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Farm Program Pays $1.3 Billion to People Who Don't Farm
"When a property owner receives a federal payment, the land is considered agricultural use and is assessed at that lower rate," explained Tylene Gamble, the chief appraiser for Wharton County, where El Campo is located. The discount can be dramatic. For example, she said, a parcel might be assessed at $55 an acre for agricultural use but $3,000 for regular use. "It's big," Gamble said.
Gamble is trying to enforce local rules that require landowners to actually farm to qualify for the lower tax rate. But she is hampered by the federal government's definition of farming, "which does not require you to actually farm. There is a conflict there between the federal definition and our definition," she said.
Gary Underwood, director of agricultural appraisals for sprawling Harris County, which includes Houston, said owners are building $500,000 houses on old rice fields and qualifying for tax breaks.
He singled out one tract where the owner built a 4,000-square-foot single-story house on five acres in Katy, a booming suburb. The house sits on one acre. The other four acres get a tax break and a farm payment. "I can't touch him," Underwood said.
The Big Landowners
The large landowners who control vast sections of the once-sprawling rice fields outside Houston have been some of the biggest beneficiaries of the 1996 law, USDA records show.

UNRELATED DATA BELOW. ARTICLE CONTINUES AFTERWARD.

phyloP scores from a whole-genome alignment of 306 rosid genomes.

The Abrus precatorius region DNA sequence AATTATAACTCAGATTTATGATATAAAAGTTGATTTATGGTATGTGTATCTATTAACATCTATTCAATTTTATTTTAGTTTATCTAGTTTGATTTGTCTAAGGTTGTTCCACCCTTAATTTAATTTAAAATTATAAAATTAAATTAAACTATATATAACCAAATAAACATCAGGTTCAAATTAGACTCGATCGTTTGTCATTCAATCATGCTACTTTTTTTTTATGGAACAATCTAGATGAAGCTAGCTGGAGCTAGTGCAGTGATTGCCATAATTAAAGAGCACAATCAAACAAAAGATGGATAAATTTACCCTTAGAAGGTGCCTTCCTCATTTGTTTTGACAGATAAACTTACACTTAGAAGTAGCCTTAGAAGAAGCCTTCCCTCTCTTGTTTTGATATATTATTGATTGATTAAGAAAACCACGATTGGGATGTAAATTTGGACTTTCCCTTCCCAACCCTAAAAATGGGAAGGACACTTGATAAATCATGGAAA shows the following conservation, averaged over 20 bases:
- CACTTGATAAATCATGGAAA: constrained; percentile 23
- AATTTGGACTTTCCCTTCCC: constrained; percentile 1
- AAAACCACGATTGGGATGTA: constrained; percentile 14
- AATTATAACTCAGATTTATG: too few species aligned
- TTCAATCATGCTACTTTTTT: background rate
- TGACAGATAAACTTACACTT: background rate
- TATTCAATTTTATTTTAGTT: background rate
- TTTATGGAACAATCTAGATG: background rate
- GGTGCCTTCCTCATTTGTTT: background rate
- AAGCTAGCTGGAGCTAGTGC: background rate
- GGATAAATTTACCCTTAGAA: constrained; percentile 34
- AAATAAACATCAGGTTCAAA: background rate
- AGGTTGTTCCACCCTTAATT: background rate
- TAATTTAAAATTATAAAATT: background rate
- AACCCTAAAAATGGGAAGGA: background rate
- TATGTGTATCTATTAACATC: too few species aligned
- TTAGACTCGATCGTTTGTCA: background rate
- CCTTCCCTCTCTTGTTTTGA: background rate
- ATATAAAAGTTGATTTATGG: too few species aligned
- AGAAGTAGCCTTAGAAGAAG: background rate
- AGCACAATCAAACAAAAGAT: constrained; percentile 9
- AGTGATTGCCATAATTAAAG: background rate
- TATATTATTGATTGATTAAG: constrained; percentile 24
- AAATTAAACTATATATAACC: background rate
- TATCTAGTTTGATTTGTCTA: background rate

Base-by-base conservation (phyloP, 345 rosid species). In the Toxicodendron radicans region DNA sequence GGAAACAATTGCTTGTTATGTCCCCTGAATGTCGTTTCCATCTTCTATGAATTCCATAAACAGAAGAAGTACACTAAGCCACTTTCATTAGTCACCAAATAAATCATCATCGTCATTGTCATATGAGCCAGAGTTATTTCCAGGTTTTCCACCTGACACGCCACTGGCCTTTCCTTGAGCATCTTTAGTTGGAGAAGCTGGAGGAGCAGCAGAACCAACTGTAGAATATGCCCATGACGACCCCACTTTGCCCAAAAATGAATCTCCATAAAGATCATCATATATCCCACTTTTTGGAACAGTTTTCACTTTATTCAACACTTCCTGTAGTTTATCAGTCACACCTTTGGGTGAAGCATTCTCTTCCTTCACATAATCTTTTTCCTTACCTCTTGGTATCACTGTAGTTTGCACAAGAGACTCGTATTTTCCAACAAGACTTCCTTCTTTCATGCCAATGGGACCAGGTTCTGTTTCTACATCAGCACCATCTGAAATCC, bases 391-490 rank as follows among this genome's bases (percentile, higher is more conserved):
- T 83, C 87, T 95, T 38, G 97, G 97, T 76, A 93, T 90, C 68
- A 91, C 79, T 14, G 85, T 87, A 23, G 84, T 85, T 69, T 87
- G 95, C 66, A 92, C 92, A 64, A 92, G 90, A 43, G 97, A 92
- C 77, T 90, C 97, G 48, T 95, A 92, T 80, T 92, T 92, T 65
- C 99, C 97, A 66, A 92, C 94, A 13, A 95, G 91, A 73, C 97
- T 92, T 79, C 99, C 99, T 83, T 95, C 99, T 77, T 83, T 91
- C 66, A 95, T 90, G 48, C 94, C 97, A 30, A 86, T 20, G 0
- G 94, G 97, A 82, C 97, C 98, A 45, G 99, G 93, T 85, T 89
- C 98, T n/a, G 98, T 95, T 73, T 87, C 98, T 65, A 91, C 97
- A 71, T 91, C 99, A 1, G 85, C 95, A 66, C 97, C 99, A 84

Diana Morton Hudson is a corporate securities lawyer whose 87-year-old mother, Mary Anna Hudson, owns an interest in two tracts of land in nearby Matagorda County. USDA records show that Mary Anna Hudson has received $191,000 since 1997 on land she doesn't farm. "We just pay someone to mow it, and it just sits there," Diana Hudson said.
Later, she added: "I'm a corporate securities lawyer. I couldn't even locate these two parcels in Matagorda."
Houston heart surgeon Jimmy Frank Howell has received $490,709 since 1996 in payments tied to old rice tracts on a vast ranch near Raywood in Liberty County where he now raises cattle, USDA records show. The last rice produced on the 10,000-acre property was "probably over 10 years ago," according to Susan Cotton, Howell's business manager. "We're not rice producers anymore."
For Guy F. Stovall III, an El Campo banker who helps oversee thousands of acres of family lands in Wharton, Matagorda and Jackson counties, the 1996 farm law was a chance to get out of rice farming and convert properties inherited from his grandparents to other uses.
But 10 years later, taxpayers are still paying for the transition. Records show the land owned by Stovall and two trusts set up by his grandparents have generated $1.8 million in rice subsidies since 1996.
Stovall stopped growing rice and began renting the land for grazing cattle. The family continues to grow some crops, such as sorghum and soybeans.
Stovall said that is exactly the kind of transition Congress intended with Freedom to Farm. He estimates that 50 to 60 percent of his government payments go to soil, water and other improvements, such as filling in irrigation ditches and putting up fences.